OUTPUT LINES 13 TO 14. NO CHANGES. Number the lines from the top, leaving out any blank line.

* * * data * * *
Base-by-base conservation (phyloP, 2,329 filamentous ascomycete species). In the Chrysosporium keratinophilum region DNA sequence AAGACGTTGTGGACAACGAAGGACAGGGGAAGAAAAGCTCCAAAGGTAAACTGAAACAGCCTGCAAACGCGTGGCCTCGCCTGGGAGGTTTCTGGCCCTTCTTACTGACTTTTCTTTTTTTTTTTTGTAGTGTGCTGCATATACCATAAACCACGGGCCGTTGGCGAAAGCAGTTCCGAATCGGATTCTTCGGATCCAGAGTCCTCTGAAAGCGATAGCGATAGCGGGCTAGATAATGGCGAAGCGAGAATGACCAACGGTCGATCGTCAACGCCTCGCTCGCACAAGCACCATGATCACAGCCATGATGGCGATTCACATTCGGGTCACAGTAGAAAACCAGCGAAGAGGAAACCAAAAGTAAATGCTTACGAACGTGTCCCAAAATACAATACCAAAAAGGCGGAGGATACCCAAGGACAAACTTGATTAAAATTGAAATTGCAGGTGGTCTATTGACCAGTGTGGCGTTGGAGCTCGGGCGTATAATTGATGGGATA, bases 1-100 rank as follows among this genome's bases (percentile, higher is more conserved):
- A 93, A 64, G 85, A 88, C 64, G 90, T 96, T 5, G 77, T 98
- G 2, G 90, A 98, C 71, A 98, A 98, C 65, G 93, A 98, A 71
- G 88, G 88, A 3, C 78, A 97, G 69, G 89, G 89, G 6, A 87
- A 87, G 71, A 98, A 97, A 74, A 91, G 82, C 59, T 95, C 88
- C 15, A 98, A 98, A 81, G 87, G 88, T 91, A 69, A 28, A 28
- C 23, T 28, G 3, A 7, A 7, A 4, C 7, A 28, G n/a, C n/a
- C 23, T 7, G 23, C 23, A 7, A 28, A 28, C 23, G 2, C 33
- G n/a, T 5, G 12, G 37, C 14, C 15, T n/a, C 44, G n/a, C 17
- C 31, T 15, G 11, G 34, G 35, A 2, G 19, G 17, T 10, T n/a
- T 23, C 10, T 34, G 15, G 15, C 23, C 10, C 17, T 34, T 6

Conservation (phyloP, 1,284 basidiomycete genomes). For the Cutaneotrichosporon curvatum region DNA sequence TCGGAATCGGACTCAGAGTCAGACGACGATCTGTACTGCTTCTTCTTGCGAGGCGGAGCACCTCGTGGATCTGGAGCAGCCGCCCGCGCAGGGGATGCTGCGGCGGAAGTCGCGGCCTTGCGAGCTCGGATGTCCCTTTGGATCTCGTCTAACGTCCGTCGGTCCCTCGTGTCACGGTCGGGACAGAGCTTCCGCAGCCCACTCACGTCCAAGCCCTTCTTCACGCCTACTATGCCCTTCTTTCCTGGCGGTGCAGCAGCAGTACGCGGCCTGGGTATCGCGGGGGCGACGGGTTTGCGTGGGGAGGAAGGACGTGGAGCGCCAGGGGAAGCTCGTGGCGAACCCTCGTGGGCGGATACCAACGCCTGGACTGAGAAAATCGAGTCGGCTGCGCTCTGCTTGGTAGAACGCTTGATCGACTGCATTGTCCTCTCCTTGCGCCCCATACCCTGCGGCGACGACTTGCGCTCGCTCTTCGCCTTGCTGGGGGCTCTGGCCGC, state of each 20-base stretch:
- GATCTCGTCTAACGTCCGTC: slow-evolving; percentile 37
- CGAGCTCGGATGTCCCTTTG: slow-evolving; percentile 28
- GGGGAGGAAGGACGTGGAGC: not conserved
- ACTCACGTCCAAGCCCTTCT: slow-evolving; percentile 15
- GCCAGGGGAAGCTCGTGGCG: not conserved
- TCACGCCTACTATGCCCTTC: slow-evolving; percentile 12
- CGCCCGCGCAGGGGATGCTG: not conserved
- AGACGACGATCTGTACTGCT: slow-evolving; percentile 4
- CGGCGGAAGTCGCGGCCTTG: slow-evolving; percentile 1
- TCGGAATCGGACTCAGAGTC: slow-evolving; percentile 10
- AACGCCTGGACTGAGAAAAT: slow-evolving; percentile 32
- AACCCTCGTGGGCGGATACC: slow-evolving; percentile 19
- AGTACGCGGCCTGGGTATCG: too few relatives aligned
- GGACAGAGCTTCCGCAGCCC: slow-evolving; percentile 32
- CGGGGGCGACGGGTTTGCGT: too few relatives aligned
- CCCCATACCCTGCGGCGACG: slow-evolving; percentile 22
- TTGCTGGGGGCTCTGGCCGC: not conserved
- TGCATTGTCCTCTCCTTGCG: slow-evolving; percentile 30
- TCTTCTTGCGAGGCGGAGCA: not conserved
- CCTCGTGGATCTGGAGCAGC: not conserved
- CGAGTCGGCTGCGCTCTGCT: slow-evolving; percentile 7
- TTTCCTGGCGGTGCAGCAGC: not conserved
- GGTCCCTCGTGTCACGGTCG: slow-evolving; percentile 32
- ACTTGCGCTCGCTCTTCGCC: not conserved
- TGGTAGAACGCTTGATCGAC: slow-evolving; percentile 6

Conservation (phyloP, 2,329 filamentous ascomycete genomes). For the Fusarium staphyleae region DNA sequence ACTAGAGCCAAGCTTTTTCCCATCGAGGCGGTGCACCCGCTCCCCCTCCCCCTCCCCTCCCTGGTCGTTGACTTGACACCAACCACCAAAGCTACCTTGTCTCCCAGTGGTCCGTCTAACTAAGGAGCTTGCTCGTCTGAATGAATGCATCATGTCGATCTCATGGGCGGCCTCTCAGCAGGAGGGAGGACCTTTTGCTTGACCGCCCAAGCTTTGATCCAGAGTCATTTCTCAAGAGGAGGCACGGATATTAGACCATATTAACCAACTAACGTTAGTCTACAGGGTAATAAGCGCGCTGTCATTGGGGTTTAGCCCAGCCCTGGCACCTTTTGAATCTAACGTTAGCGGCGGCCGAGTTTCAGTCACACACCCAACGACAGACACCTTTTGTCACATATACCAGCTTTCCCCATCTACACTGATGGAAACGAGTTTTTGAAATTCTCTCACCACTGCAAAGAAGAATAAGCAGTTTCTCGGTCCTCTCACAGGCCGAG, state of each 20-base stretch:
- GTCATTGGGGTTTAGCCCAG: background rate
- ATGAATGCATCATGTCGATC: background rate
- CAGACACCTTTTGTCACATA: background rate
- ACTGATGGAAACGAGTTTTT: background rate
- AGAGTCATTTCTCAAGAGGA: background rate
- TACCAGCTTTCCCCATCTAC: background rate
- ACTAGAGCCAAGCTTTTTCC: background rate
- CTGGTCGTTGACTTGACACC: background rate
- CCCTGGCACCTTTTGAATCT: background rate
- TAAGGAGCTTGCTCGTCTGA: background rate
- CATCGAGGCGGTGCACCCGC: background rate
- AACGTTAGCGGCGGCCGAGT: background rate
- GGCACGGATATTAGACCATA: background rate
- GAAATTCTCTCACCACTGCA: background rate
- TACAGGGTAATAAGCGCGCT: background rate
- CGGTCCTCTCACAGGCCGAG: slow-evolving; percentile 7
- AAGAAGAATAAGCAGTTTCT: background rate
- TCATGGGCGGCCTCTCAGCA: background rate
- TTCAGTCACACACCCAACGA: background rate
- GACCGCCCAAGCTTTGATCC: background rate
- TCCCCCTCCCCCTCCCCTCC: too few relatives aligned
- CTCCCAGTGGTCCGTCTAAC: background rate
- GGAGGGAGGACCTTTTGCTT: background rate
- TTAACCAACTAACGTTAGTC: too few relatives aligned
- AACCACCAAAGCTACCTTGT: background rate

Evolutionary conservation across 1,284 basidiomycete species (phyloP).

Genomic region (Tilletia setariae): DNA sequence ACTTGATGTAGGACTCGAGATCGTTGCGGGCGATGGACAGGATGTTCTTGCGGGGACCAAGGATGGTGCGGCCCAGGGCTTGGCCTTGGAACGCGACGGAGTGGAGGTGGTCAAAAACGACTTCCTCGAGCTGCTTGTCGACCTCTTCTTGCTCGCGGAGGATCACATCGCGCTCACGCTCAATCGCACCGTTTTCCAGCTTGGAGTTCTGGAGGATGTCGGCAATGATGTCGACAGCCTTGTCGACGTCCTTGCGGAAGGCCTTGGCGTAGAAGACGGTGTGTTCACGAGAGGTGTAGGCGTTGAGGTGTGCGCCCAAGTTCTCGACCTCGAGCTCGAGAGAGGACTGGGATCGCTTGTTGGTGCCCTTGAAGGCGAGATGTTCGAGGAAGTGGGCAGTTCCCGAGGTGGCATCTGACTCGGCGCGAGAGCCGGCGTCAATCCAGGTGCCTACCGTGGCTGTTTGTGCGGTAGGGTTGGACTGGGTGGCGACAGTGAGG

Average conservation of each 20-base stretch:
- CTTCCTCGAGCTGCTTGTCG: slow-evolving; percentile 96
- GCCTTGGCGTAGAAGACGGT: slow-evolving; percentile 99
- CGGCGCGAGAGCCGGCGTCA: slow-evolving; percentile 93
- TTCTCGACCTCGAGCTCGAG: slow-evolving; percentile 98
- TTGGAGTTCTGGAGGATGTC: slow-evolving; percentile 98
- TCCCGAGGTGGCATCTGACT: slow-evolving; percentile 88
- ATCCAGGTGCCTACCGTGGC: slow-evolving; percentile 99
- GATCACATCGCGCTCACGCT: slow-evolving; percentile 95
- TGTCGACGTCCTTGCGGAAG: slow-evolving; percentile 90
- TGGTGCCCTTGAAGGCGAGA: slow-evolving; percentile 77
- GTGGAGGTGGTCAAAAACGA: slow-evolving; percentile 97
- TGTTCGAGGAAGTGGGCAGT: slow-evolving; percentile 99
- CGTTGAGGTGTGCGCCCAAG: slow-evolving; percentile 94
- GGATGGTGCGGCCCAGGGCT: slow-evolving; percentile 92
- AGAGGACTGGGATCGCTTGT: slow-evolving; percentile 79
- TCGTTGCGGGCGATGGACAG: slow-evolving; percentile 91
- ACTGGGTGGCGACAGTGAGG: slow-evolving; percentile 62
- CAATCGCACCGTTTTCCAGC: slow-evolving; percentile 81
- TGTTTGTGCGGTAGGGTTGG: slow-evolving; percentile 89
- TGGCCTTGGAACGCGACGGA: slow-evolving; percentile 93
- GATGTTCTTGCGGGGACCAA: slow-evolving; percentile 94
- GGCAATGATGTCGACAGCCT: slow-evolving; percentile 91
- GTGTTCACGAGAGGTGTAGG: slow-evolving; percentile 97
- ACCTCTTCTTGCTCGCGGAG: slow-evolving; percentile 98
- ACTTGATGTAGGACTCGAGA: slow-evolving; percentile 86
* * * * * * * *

- GATCTCGTCTAACGTCCGTC: slow-evolving; percentile 37
- CGAGCTCGGATGTCCCTTTG: slow-evolving; percentile 28